Saxophonist Bobby Keys: GONE But Not Forgotten

Bobby Keys

A man whose life has affected such names as Eric Clapton, Buddy Holly, Mick Jagger, John Lennon and so many more has died aged 70 this week, Tuesday 2nd 2014 after a life long-lived in the rock and roll game, he was Bobby Keys. He’ll be remembered not just by the artists he’s played with but by the millions he’s touched with his ability to bend melodies like liquid-soul into the saxophone and out onto the stage for the wider world to enjoy.

Brown sugar sax solo –

Who would have thought that by picking up a saxophone just because it was the only instrument left out of the school band at the unremarkable age of fifteen, tenor saxophonist Bobby Keys would be catapulted into the fast world of rock and roll? Well…The Rolling Stones for one. They saw in him the potential of a wide eyed screeching saxophonist, the kind only the impetuousness of youth can make, so with good judgement (which we know the fifties were all about) they snapped him up. After that the rest was history in the making.

Starting his career by playing out of garages in his hometown of Slaton, Texas, Keys made a name for himself fast not least due to the fact that he was playing alongside the likes of Buddy Holly and Bobby Vee in his first band ‘Dick Clark’s Caravan of Stars’.

“I kind of weaselled my way into the perimeter of the garage,” recalled Keys. “He [Buddy Holly] was the first guy I heard play electric guitar and it impressed the hell out of me. Rolling down the highway with Little Anthony and Little Eva and Major Lance and Billy Stewart and Freddy Canon. It was really cool. I was still a teenager. We played armories and gymnasiums and things like that. It was great training.”

In 1969 while checking out a carnival in San Antonio, Keys found himself drawn to an uncontainable ruckus from the main stage. This would be his first encounter with The Rolling Stones, the onstage antics of Mick Jagger and a man who would become his closest friend Keith Richards. A bit “ticked off” about what he saw but swayed nonetheless Keys describes that day:  

“And all of a sudden here comes this truckload of English jackflies singing a Buddy Holly song! Damn! I couldn’t really hear all that well, amplifiers and PAs being what they were, but man I felt it…it reminded me so much of the energy I heard from Buddy and I heard from Elvis. There was something in there that was the real deal.”

Keys couldn’t read music, he only had an ear for it and that ear was what made his music so unique. That reliance, not on what he saw but what he felt is the mark of many a great musician. It allowed him to improvise on the spot and flow in concert with the band, going wherever the music took him.

The Rolling Stones – Can’t You Hear Me Knocking – Live

Let It Bleed was his first contribution to the band after which he would be conscripted into the band and all of their subsequent albums through to the 1973’s Goats Head Soup. It didn’t matter if Keys was blasting out solos or adding his own layer of soul to the band’s records, his swing on things became an integral part of this golden period of which he brought so much to. It was here that Bobby Keys’ and Keith Richards’ mateship was solidified. Whether it was when they realised that they shared the same birthday -December 18, 1943 or when Richards realised that Keys was as much of a rascal as himself when the irrepressible saxophonist famously decided to take a Dom Perignon bath just because he felt like it. If rock stars’ birthdays weren’t hazardous enough for anyone unlucky (or lucky) enough to be in the same vicinity as them these two would’ve made sure that there was enough party to go around for the both of them.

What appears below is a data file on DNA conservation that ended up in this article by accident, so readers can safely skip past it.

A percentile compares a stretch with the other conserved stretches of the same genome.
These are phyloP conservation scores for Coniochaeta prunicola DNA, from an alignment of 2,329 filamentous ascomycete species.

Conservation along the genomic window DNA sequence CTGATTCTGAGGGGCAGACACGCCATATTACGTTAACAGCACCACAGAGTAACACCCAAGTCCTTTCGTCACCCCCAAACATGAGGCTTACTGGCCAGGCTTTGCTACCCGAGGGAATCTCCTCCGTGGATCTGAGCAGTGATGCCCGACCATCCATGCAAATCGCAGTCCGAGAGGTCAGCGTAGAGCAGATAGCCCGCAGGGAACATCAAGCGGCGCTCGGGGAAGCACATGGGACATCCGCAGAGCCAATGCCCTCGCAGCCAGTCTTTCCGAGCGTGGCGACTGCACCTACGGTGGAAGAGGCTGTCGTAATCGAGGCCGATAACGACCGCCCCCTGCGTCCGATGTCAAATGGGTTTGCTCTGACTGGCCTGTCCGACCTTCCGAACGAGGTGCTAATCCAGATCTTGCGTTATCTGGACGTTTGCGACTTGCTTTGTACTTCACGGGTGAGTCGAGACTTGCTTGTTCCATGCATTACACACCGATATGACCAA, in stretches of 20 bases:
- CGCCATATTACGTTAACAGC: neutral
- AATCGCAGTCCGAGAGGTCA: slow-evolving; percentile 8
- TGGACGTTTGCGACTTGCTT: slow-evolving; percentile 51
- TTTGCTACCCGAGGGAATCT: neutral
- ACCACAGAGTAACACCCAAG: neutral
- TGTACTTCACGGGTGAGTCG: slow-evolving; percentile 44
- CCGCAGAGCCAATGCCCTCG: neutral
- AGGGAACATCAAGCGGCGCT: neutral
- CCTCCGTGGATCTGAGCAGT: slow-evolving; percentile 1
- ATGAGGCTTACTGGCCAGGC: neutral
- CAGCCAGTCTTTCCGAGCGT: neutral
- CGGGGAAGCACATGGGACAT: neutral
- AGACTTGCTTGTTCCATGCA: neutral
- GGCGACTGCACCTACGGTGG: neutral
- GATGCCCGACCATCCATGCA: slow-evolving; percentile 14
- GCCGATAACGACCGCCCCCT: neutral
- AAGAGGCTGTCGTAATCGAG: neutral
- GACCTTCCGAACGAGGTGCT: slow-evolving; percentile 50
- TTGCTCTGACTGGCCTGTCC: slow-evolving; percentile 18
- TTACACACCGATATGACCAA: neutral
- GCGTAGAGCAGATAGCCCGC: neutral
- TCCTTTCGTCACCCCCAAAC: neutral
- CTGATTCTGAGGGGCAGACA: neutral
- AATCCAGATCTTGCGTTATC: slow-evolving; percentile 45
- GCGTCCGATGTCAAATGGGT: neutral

Keith Richards Remembers the ‘Hidden Genius’ of Bobby Keys

“He was the epitome of the rock & roll sax-playing man,” Rolling Stones guitarist says of close friend and sideman

See what his closest friend has to say about Keys’ passing in this interview.

It didn’t stop there though…Far from it. During this period the rock ‘n’ roll blues sax machine, never one to limit himself, also recorded with Elvis Presley, George Harrison and Lynyrd Skynyrd, to name a few.

He seemed to have a knack for crossing the line. From blues jazz to rock ‘n’ roll to RnB he was able to slide into every form. That ability showed through his diverse career, playing alongside John Lennon in ‘Blue Suede Shoes’, Joe Cocker’s ‘Delta Lady’, as well as with Jim Keltner, Harry Nilsson, Warren Zevon, Dan Baird, The Who, Marvin Gaye, BB King and Ringo Starr. Walking that line, however unsteadily, he was fully committed to doing, whatever the outcome.

Keith Richards & Bobby Keys -Drop a TV Set out of Hotel Window 1972 –

Even with such a long list of friends and fellow conspirators, as it always has been the dark side of rock ‘n’ roll is ever consuming. He struggled with drugs and alcohol and fought through the liver affecting disease cirrhosis for most of his life but died peacefully in his home of Franklin, Tennessee, surrounded -as he had lived his life- by friends and family. Leaving a legacy not only in life but in death too, his family posted on his Facebook wall informing his fans and everyone he has moved with his music, of his passing:

‘Early this morning our beloved husband, father, family member, and friend passed away peacefully at home in Franklin, TN. Bobby was surrounded by his family and loved ones. He will be greatly missed as he touched so many lives and made a lasting contribution to the American music scene. Bobby’s horn may be silenced here on Earth, but the music he graciously shared will eternally live on. In lieu [of] flowers and gifts, the family asks that contributions be made to St Jude’s Children Research Hospital and The Humane Society in his honour.’